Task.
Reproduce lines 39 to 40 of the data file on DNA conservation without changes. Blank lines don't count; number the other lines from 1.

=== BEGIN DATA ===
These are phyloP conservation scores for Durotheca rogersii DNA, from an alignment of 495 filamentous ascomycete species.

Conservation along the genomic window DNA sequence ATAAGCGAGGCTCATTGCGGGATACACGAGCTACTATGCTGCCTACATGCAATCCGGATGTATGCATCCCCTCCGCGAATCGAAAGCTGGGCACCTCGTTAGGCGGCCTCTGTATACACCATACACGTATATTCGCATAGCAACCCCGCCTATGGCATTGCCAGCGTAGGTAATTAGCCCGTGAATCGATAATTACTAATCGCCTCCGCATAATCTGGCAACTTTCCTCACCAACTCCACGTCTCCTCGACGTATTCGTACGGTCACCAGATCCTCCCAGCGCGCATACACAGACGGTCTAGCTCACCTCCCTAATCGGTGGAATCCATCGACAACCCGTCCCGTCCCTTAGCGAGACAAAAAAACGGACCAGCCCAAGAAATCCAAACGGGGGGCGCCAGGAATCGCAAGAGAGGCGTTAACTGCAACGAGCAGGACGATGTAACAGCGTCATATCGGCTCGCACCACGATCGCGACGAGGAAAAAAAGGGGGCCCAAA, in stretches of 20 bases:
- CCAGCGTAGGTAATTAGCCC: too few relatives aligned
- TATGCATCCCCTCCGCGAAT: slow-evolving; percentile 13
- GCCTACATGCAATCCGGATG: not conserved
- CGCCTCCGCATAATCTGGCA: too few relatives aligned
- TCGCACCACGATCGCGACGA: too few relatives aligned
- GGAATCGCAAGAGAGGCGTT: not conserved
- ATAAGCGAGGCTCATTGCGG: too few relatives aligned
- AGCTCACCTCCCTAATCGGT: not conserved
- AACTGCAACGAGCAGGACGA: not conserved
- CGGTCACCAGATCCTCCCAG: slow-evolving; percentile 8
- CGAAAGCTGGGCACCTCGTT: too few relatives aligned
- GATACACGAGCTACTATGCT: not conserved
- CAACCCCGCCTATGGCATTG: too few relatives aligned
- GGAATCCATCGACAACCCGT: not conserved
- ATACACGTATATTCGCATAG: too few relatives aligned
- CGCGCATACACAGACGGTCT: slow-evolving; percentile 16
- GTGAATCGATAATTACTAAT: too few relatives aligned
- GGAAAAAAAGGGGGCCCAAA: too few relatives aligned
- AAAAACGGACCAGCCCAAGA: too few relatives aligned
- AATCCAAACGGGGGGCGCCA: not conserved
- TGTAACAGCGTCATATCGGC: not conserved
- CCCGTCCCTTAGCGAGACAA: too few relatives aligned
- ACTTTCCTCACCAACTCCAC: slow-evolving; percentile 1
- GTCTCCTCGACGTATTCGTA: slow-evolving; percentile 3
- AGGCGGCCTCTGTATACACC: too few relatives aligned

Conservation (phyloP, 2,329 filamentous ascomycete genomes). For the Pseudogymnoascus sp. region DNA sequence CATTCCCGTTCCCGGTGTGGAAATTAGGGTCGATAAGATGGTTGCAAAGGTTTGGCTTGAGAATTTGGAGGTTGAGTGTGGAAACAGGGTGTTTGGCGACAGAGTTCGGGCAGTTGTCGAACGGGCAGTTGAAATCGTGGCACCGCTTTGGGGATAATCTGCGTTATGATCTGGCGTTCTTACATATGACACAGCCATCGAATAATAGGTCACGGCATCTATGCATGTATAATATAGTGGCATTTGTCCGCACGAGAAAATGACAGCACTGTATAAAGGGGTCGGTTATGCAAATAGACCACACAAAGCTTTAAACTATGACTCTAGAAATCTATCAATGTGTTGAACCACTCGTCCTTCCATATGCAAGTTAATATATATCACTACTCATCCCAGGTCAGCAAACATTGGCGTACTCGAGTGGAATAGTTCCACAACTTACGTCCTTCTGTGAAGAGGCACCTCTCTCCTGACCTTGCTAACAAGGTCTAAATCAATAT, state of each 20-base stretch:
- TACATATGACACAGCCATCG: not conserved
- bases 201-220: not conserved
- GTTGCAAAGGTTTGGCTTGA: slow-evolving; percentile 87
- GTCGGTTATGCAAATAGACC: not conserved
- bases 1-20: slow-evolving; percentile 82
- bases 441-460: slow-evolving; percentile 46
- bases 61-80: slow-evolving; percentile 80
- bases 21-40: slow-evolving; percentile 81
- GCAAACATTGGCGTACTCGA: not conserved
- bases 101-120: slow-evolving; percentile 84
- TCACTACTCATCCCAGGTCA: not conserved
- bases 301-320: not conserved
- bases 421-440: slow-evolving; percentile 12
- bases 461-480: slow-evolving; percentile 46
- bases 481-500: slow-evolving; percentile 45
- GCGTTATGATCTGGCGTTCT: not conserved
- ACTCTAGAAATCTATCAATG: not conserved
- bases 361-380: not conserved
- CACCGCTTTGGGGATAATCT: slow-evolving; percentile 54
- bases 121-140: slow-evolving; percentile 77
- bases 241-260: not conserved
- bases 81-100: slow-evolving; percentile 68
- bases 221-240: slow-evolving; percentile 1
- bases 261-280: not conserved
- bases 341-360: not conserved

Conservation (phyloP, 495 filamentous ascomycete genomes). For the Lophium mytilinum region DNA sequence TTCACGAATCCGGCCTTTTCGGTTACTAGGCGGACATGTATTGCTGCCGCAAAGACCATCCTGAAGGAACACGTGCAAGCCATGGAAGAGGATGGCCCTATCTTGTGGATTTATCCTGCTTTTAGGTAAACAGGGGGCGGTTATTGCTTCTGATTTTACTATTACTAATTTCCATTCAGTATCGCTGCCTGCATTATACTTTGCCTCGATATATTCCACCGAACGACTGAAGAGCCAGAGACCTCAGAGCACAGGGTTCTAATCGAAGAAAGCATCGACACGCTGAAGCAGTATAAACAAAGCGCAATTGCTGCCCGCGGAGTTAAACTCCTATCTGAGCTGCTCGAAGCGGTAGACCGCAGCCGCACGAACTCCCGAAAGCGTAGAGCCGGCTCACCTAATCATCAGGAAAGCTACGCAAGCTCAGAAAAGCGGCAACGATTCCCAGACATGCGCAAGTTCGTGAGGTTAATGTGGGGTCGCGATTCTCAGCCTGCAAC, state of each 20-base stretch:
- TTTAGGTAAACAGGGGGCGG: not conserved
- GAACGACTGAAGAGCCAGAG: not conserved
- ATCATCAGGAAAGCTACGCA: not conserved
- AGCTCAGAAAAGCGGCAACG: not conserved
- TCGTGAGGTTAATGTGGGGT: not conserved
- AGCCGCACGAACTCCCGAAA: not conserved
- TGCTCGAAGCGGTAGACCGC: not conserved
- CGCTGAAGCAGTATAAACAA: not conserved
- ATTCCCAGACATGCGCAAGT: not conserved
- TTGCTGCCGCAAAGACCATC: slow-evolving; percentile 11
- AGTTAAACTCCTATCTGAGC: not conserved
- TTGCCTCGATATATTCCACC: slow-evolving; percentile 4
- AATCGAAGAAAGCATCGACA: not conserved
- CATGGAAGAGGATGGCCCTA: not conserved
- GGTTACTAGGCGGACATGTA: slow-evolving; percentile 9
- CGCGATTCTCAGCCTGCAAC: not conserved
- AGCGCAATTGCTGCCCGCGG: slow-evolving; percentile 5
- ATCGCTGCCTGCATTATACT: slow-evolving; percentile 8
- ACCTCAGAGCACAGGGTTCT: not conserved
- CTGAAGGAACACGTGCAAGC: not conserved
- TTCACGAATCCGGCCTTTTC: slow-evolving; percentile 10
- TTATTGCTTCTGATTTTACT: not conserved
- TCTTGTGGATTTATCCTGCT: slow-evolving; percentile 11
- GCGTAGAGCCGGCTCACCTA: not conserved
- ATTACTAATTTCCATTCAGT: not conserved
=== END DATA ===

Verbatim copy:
- TCACTACTCATCCCAGGTCA: not conserved
- bases 301-320: not conserved